The findings, published in the Journal of the American College of Cardiology, could support healthcare providers in developing personalized heart disease prevention and monitoring strategies for women who had hypertension during pregnancy. The information could also help bridge the gap that often occurs after a woman ends obstetric care and resumes or starts care with another provider.

Using health data shared by more than 60,000 participants in the Nurses’ Health Study II, the research represents one of the most comprehensive reviews evaluating links between future cardiovascular events in women who have had preeclampsia or gestational hypertension. Gestational hypertension is characterized by an increase in blood pressure during pregnancy. Preeclampsia is a more severe complication marked by a sudden rise in blood pressure that can affect the organs and be dangerous for both mother and baby. Both conditions are often diagnosed after 20 weeks of pregnancy.

“Women with a history of gestational hypertension or preeclampsia should be informed that they have an increased risk for cardiovascular disease,” said Jennifer J. Stuart, Sc.D., a study author and associate epidemiologist in the Division of Women’s Health at Brigham and Women’s Hospital and Harvard Medical School, Boston. “While the American Heart Association and American College of Cardiology recognize these conditions as cardiovascular risk factors, women and their providers have lacked clear direction on what to do in the intervening years between delivery of a hypertensive pregnancy and the onset of cardiovascular disease.”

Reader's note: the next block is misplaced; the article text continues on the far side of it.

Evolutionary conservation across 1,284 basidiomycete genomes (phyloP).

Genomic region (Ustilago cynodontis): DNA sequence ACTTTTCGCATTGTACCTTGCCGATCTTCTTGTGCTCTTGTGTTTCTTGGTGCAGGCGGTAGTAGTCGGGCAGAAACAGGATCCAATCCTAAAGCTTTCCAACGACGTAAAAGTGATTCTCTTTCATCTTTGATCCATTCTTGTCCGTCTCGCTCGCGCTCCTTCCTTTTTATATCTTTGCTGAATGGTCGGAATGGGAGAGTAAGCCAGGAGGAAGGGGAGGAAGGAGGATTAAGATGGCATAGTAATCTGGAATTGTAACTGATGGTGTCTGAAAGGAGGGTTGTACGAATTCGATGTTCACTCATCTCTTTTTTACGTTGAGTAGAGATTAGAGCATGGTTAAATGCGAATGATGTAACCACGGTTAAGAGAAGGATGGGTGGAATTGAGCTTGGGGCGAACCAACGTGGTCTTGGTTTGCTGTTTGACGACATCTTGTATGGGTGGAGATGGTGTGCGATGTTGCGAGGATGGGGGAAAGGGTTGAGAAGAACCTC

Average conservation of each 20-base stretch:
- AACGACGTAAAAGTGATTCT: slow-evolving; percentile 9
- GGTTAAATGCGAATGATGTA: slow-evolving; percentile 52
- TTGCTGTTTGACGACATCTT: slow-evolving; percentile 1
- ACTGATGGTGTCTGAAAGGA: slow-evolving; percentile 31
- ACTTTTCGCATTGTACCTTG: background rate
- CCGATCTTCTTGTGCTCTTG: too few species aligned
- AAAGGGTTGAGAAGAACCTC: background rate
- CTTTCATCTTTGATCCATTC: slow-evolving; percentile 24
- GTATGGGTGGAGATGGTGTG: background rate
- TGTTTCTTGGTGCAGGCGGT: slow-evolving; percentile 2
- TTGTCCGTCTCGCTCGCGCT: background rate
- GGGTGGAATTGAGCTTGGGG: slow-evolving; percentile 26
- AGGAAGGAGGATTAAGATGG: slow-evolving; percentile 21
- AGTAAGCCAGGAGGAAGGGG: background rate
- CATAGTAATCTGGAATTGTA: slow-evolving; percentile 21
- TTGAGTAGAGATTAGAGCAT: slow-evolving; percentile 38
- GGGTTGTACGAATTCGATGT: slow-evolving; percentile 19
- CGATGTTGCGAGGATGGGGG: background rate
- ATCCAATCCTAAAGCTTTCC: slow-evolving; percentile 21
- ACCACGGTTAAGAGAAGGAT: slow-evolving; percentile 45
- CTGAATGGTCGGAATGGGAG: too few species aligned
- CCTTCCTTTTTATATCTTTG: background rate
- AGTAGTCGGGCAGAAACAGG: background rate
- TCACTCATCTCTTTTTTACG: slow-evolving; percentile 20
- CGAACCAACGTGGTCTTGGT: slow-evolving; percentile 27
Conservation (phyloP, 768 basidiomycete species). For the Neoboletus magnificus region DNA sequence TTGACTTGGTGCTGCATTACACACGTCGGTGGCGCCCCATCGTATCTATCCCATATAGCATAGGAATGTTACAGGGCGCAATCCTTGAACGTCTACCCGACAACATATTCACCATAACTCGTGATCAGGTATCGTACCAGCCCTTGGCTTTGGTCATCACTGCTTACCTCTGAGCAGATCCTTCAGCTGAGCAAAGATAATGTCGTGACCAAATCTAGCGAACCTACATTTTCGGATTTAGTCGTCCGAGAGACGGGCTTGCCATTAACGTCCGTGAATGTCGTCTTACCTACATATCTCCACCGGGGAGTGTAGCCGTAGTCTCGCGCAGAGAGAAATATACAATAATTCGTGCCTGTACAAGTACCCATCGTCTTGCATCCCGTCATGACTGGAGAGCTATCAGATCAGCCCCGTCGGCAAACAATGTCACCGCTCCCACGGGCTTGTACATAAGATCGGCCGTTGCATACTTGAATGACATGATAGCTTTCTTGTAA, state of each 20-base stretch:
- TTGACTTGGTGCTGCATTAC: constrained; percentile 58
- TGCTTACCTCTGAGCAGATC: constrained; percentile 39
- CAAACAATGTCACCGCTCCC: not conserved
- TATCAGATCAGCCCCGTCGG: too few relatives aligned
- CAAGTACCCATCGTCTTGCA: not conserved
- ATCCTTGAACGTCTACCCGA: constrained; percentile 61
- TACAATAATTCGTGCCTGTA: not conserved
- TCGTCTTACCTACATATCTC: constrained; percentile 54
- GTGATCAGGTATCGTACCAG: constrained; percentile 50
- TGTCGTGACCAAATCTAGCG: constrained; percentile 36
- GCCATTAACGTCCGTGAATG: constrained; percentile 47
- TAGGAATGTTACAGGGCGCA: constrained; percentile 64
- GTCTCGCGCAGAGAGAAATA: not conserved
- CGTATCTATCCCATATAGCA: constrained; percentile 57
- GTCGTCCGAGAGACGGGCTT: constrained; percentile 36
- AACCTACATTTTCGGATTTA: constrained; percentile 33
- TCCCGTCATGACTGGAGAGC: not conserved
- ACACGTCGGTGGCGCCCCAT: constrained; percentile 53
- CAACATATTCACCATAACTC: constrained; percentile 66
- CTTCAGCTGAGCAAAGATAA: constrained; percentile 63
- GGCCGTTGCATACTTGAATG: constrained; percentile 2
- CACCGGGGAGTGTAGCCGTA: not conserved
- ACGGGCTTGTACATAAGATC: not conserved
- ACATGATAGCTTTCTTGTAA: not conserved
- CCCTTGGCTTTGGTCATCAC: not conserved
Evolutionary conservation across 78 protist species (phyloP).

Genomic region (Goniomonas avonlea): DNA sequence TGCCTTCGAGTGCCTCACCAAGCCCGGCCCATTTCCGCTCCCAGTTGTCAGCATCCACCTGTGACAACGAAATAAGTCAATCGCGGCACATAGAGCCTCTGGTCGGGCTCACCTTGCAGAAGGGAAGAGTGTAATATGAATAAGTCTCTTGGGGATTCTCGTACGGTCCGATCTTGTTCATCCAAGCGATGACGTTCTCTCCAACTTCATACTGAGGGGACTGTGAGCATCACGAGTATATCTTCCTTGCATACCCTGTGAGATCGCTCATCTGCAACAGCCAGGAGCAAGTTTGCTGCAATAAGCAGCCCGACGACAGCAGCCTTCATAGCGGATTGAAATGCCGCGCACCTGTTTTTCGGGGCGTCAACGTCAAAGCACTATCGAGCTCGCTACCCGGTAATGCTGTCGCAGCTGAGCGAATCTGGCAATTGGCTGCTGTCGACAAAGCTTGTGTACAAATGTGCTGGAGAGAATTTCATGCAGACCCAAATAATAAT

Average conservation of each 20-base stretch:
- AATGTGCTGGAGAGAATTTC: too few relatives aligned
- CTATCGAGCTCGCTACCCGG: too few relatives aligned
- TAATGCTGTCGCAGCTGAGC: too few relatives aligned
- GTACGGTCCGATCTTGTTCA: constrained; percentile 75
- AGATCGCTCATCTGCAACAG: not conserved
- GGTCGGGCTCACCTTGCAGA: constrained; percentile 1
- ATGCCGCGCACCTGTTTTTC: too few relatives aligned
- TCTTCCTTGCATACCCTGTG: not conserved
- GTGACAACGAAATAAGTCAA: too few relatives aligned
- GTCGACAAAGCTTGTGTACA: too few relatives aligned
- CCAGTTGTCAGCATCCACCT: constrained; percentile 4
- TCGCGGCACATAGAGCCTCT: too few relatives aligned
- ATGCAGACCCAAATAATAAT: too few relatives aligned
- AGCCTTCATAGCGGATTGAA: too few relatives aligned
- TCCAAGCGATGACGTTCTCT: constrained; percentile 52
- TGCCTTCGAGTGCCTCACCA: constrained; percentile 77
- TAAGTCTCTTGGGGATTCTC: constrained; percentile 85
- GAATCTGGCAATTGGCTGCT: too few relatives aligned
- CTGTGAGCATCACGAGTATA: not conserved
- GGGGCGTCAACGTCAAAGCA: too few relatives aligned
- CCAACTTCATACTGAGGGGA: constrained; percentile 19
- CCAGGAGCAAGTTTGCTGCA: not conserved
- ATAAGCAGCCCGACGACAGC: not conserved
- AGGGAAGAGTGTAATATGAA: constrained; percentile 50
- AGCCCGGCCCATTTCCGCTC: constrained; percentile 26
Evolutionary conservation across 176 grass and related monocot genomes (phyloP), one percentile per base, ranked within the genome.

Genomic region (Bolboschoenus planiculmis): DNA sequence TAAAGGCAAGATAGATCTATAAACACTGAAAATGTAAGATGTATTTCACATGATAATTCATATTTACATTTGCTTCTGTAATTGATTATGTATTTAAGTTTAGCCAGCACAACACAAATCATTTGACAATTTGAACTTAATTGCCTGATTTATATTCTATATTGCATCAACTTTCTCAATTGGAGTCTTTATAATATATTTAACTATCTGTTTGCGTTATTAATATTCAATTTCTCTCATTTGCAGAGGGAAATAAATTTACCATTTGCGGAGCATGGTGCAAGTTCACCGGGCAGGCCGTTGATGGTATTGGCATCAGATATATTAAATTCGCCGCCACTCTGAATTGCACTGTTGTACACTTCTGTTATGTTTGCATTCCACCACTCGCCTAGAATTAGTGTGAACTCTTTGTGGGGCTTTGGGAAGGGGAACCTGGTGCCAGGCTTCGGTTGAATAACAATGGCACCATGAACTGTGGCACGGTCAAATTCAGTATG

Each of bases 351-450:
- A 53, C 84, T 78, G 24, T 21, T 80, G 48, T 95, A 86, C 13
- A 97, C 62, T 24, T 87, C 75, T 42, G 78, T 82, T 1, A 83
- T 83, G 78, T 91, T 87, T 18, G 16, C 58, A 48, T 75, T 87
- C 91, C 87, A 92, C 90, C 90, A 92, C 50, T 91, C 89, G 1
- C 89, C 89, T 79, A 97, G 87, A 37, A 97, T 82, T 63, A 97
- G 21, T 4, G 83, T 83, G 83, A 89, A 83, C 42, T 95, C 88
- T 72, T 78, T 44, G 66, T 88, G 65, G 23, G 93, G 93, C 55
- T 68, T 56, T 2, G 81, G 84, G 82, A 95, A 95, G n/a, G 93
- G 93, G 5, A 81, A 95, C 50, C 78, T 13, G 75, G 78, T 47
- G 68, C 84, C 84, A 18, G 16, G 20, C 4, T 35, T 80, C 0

The researchers’ analysis showed that early screening and monitoring in four targeted areas – blood pressure, cholesterol and glucose levels, and body mass index – could provide even more personalized targets to help delay or possibly prevent future cardiovascular events among these women.

In this study, almost 10% of women developed hypertension during their first pregnancy. Among these women, 3,834 (6.4%) developed preeclampsia and 1,789 (3%) developed gestational hypertension. Women who were obese before pregnancy were three times more likely to experience a hypertensive pregnancy disorder, and those with a family history of heart disease or stroke also shared increased risks. In their analysis, the researchers controlled for these and other important pre-pregnancy factors that could increase the risk of developing hypertension during pregnancy and having a heart attack or stroke later in life.

After about 30 years, when the average age of women in the study was 61 years, approximately 1,074 (1.8%) of study participants had experienced a cardiovascular event, such as a heart attack or stroke. The type of event women had – and when they had it – often overlapped with specific pregnancy complications.

For example, compared to women with normal blood pressure in pregnancy, women with gestational hypertension, which was associated with a 41% increased risk for cardiovascular disease, were more likely to have a stroke about 30 years after their first pregnancy. Women with preeclampsia, which was associated with a 72% increased cardiovascular risk, were more likely to have a coronary artery event, such as a heart attack, as early as 10 years after their first pregnancy.